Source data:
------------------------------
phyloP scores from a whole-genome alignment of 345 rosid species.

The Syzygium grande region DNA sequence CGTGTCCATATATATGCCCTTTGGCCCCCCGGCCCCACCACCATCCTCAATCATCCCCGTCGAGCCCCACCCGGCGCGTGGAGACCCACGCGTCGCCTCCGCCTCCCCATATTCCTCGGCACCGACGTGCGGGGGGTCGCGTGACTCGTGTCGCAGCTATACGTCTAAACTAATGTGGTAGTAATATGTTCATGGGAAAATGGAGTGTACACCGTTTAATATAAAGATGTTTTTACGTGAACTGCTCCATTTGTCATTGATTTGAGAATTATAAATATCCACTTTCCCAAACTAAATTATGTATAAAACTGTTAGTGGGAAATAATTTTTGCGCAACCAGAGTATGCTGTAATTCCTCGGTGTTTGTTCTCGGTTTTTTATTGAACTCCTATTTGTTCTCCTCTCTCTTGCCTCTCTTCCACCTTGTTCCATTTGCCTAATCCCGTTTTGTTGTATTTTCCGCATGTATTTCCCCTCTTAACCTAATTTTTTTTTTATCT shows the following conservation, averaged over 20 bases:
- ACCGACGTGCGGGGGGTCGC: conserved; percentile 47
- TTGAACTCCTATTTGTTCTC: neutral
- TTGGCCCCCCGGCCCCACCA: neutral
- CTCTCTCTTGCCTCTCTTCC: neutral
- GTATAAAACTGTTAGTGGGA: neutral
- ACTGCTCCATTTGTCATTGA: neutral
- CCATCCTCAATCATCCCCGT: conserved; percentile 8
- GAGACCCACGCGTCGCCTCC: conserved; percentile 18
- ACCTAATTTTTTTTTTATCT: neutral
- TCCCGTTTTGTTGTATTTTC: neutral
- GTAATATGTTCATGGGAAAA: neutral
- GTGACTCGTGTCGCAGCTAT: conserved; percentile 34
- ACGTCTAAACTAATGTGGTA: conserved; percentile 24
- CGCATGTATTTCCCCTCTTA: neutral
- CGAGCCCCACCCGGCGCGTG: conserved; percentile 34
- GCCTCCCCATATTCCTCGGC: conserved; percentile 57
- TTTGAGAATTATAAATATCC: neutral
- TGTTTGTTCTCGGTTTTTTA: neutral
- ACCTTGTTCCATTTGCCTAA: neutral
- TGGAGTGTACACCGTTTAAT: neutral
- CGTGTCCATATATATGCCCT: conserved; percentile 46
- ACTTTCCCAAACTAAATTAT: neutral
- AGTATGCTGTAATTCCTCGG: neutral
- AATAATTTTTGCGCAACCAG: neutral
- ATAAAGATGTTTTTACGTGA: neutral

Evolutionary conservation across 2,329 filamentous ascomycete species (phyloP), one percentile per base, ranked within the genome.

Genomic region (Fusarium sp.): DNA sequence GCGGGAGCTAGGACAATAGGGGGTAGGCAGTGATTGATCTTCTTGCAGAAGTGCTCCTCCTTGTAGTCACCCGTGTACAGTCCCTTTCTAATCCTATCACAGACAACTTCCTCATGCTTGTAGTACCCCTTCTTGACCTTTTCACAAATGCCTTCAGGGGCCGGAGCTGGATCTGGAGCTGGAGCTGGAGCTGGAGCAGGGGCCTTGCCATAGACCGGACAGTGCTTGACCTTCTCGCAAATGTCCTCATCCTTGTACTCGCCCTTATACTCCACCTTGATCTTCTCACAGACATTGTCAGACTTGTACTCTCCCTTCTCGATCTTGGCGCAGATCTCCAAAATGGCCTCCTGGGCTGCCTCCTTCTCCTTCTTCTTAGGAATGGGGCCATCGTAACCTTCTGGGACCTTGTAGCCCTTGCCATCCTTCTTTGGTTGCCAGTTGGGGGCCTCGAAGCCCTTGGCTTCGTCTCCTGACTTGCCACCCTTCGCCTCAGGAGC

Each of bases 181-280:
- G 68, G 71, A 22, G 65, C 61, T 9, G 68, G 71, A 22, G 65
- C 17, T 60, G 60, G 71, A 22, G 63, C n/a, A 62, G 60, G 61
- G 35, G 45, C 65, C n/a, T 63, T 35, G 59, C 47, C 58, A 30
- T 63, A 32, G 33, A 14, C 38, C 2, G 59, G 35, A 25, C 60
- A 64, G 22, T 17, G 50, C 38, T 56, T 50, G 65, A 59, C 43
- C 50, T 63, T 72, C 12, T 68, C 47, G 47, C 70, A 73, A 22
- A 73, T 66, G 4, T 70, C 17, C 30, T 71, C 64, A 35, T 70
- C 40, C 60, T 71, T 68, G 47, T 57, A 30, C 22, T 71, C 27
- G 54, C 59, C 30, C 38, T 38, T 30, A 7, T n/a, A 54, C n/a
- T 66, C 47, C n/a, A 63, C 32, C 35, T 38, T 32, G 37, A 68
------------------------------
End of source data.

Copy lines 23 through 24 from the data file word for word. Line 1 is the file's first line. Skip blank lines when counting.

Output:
- CGTGTCCATATATATGCCCT: conserved; percentile 46
- ACTTTCCCAAACTAAATTAT: neutral